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Here’s What Happened to Carroll O’Connor Before, During and After Archie Bunker on ‘All in the Family’

Despite the fact that he actually accomplished so much more over the course of his life, you simply cannot think of the late Carroll O’Connor without having images of Archie Bunker and, in turn, the revolutionary Classic TV sitcom All in the Family come to mind. Created by Norman Lear, All in the Family, which ran from 1971 to 1979, arrived at a time when television was changing, moving away from light-hearted fare like Green Acres and The Beverly Hillbillies to more realistic sitcoms like The Mary Tyler Moore Show, Sanford and Son and, of course, All in the Family itself.

The latter almost immediately began breaking every taboo of the medium (starting with the audience actually hearing a toilet flushing for the first time!), looking at the issues of the day through the prism of the Bunker family. The Vietnam War, President Nixon, racism, homophobia — one by one the boundaries fell in a funnily dramatic way.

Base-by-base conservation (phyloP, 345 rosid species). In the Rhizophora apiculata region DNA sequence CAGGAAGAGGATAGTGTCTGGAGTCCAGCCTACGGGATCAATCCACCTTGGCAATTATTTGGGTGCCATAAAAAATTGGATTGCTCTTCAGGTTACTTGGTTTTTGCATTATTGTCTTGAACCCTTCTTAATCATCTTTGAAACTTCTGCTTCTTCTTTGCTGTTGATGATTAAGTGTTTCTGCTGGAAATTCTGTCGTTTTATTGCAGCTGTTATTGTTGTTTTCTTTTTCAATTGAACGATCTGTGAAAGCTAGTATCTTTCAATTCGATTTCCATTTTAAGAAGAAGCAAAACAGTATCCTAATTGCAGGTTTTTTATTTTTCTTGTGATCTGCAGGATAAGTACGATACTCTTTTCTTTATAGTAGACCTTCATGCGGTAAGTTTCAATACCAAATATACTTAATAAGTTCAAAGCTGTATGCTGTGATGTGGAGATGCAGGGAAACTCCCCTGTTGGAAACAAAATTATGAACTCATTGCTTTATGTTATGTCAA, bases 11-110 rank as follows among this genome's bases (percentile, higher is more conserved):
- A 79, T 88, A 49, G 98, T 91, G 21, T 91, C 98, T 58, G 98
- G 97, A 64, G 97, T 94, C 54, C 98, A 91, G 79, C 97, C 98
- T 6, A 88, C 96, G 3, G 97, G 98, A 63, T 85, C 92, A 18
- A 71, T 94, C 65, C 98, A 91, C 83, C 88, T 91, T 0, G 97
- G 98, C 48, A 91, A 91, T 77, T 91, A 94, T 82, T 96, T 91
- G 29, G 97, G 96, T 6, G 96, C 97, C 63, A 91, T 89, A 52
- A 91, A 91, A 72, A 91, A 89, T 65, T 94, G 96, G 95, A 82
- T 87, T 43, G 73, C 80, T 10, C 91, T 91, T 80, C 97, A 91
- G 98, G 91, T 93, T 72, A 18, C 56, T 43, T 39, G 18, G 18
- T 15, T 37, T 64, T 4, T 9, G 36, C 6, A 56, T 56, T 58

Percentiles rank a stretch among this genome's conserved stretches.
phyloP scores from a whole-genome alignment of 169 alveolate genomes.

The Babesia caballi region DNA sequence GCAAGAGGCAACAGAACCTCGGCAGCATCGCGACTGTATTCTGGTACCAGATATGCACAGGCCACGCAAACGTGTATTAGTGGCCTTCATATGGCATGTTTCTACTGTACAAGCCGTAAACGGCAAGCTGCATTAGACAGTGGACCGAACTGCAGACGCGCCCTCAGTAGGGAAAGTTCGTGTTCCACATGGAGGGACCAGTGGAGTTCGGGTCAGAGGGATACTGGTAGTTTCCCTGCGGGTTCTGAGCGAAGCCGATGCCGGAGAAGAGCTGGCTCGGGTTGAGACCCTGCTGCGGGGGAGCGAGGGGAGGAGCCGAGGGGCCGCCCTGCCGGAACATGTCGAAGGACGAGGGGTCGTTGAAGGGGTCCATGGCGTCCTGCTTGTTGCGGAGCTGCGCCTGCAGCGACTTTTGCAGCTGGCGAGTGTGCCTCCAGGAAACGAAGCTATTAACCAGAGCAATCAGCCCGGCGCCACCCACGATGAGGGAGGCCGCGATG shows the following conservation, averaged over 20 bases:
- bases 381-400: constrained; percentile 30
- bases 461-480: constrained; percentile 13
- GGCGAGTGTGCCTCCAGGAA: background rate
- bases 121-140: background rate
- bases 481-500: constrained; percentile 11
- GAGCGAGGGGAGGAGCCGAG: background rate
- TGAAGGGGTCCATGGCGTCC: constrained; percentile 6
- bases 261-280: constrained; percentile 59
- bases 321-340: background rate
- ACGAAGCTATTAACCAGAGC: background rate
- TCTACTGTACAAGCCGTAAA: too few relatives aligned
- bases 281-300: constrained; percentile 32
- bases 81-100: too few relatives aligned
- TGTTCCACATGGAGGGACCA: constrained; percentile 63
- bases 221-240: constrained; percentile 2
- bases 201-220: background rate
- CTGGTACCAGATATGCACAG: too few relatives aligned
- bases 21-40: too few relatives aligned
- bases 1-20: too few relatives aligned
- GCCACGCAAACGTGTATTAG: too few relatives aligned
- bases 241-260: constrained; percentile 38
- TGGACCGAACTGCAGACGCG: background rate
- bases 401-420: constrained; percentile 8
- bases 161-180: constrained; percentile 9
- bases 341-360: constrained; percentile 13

The Bunkers were led by conservative bigot Archie, who finds himself in constant screaming matches with his liberal son-in-law Michael Stivic (Rob Reiner), who he not so affectionately refers to as “Meathead.” Mike’s wife, Gloria (Sally Struthers) is rapidly embracing the woman’s lib movement, and then there’s her mother, and Archie’s wife, Edith (Jean Stapleton), the kind and seemingly flighty matriarch that Archie refers to as “Dingbat.”

While Carroll knew that Archie was the role of a lifetime, he had no illusions as to who and what the man really was. In a 1972 interview with the Los Angeles Times he opined, “Archie’s a loser. People like Archie live all over the country. They may be the largest part of the American middle class. They are conservative, perhaps without understanding why. Many have what I call the ‘fine people rationale’: they believe the fine people are conservative, so conservatism is best — it puts them close to the top. Success is part of our national religion; it’s the heaven we aspire to on Earth. I don’t think we ought to be ashamed of it, but I think we ought to understand it, because it has some heavy consequences. It produces Archie Bunkers.”

To discover more about Carroll O’Connor’s life and career before, during and after All in the Family, please scroll down.